I’ve been developing a personal learning network (PLN) through Twitter and online forums for the past few years. I found my initial forays into social media to be a bit disorienting. The flow of information was overwhelming. It was difficult to get my bearings. But, I stuck with it — dipping in, then stepping away, and then returning. I found it to be a process — at first I mainly “lurked”, viewing the contributions of others, then gradually I began to share and engage with others.

Through this process, I have discovered what Lyn Hilt (@L_Hilt) has referred to as “Effort In = Reward Out.” Along the way, I have benefited in real ways from the ideas, practices and insights shared by the amazing and thoughtful educators who are part of my PLN. Engaging with the work of others has nudged me to take risks, pushed me to think more deeply, and opened up new ideas for empowering students in their learning.

In the (tongue-in-cheek) words of George Siemens, these powerful learning experiences led me to conclude that “My Personal Learning Network is the most awesomest thing ever!” Siemens’s piece challenged my thinking about PLN’s, in general, and helped me to think differently about the importance of my network and my place within it. Continue reading

“Learning by heart”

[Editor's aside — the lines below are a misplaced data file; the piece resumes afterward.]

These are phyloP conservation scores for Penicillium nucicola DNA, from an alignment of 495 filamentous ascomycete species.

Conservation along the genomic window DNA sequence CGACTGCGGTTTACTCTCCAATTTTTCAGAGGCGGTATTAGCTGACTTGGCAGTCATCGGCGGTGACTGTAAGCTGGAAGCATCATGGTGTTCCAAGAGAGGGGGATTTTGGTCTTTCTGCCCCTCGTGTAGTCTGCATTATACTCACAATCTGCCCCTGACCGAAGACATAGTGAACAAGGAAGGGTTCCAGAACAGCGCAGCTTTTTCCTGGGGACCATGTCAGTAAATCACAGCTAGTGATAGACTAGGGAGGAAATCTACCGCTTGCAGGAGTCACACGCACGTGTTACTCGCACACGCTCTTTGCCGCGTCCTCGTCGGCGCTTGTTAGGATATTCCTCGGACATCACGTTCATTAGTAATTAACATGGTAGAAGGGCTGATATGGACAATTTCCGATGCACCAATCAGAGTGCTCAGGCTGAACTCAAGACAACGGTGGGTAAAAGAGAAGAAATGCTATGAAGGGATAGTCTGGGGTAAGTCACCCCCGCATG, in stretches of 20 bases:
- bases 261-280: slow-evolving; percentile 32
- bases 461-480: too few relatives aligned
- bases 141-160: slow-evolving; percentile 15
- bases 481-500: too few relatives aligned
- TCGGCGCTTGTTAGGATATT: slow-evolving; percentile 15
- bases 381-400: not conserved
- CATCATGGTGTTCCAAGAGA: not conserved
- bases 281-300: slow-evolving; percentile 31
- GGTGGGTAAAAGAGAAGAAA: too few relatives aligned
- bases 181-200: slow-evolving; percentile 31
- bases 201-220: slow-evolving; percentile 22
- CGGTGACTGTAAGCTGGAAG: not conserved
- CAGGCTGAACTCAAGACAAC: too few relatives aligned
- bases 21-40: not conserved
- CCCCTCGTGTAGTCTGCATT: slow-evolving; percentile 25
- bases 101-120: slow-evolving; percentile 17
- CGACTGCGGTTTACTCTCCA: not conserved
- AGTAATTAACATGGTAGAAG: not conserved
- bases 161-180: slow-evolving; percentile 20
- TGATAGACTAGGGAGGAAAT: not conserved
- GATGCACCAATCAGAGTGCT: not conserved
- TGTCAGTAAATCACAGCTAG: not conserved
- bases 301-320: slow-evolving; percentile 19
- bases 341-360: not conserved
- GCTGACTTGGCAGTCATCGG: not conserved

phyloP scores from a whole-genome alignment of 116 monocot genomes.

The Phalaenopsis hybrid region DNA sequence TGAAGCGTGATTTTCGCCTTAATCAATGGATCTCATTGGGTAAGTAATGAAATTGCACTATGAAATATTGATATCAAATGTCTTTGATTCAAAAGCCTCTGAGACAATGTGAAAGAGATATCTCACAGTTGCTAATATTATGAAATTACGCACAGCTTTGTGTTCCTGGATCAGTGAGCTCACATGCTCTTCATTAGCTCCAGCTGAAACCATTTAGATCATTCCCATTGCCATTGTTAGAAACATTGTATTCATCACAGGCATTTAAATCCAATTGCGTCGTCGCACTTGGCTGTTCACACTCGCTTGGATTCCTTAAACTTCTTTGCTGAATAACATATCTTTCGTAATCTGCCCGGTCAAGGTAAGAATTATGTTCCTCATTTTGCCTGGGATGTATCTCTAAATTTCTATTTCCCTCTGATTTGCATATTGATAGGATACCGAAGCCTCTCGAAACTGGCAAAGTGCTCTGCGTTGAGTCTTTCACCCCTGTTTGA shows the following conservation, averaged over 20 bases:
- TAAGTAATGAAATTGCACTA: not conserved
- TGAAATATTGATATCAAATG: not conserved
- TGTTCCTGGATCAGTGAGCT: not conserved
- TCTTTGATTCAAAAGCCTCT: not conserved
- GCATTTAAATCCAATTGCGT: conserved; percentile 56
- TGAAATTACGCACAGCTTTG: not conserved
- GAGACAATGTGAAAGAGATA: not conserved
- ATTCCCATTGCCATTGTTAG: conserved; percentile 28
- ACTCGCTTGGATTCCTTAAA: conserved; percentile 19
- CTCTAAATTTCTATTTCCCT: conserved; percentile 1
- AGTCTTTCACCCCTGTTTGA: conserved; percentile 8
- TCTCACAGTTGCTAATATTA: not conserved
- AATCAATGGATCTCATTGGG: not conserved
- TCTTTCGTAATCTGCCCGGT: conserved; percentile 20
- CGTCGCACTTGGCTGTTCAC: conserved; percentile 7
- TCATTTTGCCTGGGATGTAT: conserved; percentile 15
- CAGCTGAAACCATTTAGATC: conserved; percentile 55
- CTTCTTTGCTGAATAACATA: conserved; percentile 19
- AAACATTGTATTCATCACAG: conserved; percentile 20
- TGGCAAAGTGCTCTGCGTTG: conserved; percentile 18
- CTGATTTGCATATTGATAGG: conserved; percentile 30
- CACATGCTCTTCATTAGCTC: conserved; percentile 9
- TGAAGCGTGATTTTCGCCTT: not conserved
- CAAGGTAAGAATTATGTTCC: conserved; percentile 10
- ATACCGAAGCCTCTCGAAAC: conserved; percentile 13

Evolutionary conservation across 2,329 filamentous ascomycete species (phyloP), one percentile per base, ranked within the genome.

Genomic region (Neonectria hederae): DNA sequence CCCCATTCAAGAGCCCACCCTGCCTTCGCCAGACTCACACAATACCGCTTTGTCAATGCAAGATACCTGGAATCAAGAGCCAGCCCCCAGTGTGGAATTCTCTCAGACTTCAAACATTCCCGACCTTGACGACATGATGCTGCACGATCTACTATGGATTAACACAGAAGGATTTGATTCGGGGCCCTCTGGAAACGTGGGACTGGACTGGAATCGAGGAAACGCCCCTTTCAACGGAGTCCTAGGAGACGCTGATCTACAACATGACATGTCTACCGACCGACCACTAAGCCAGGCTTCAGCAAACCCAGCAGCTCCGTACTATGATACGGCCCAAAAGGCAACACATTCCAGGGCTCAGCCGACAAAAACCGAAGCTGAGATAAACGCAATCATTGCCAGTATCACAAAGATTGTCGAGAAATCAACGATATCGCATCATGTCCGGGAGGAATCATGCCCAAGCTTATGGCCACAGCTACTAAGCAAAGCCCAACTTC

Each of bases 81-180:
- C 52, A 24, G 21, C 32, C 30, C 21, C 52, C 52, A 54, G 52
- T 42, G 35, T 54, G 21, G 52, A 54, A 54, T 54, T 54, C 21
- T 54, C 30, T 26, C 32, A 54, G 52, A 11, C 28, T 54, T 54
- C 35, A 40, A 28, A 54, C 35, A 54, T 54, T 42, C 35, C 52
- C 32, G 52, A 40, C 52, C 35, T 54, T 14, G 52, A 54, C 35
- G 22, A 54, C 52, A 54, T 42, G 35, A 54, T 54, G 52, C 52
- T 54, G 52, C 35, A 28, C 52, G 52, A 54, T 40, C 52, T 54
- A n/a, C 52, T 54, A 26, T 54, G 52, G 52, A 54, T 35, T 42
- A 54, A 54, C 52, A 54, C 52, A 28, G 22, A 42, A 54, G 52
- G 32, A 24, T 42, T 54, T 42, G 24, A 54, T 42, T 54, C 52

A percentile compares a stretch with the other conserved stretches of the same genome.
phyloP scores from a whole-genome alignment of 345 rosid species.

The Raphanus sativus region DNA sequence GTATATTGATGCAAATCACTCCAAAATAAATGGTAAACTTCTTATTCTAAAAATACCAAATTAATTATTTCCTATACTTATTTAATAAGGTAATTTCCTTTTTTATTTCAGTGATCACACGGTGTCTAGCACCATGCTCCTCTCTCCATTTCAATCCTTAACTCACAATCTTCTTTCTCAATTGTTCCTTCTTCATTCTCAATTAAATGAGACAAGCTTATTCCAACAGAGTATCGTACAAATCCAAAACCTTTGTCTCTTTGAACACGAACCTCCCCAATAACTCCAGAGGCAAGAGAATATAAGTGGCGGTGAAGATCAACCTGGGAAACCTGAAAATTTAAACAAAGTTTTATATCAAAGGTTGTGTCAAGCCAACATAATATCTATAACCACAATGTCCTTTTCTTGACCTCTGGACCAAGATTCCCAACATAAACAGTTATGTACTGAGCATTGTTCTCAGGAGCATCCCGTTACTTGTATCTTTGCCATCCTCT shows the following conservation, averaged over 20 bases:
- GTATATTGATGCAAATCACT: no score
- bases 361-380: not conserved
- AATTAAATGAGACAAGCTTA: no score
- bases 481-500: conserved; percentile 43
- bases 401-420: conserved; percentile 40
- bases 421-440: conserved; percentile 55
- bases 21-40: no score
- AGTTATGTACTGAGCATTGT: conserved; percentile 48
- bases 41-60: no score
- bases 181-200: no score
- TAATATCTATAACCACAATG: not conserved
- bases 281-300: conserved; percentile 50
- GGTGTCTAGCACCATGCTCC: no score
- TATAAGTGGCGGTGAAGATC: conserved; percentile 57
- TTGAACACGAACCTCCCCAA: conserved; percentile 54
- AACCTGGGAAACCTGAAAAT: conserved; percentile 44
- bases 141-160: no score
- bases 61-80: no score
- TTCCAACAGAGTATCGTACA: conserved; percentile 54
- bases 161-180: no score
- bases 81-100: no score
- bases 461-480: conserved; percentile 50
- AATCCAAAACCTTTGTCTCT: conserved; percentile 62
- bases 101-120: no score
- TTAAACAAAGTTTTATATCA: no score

medium_7787493photo credit: Lady-bug via photopin cc

I believe that schools can become much more than places where there are big people who are learned and little people who are learners. They can become cultures where youngsters are discovering the joy, the difficulty, and the excitement of learning and where adults are continually rediscovering the joy, the difficulty and excitement of learning. Places where we are all in it together — learning by heart. — Roland S. Barth, Learning By Heart (2004), page 29

I first encountered Roland Barth’s book, Learning by Heart, as part of the required reading for my administrative credential program in the days B.T. (Before Twitter). In his book, Barth warned about the tendency among school leaders to become so focused on the “more important matters” of the job that they miss the truly critical work of “lead learning.” Instead, he urged educational leaders to work as co-creators of a “community of learners” committed to lifelong learning, discovering new knowledge, and making their learning visible by sharing openly with colleagues. Throughout my career, I have taken his words to heart.

And, I find that Barth’s wise words still ring true for me as I try to sort out how to apply their meaning for my work today. Recently, I have started to participate an online interactive course, “Educational Leadership in the Digital Age”, facilitated by Lyn Hilt (@l_hilt) of the PLP Network (Powerful Learning Practice). Last week, one of our topics for exploration was what does it mean to be a “lead learner” in a “time of rapid change with ever-evolving digital technologies.” Continue reading

On the need for clarity of vision…

medium_109805050

photo credit: snarl via photopin cc

“If you don’t know where you are going, any road will get you there.”

— Lewis Carroll

There is a tendency when beginning a new journey to simply want to get on with it. Pack up, head on out. I have certainly been guilty of this myself. In the frenetic pace of activity and competing demands, jumping into action is second nature for me. Yet, without a clear vision of where we are heading, we run the risk of following any road and ending up nowhere.  Continue reading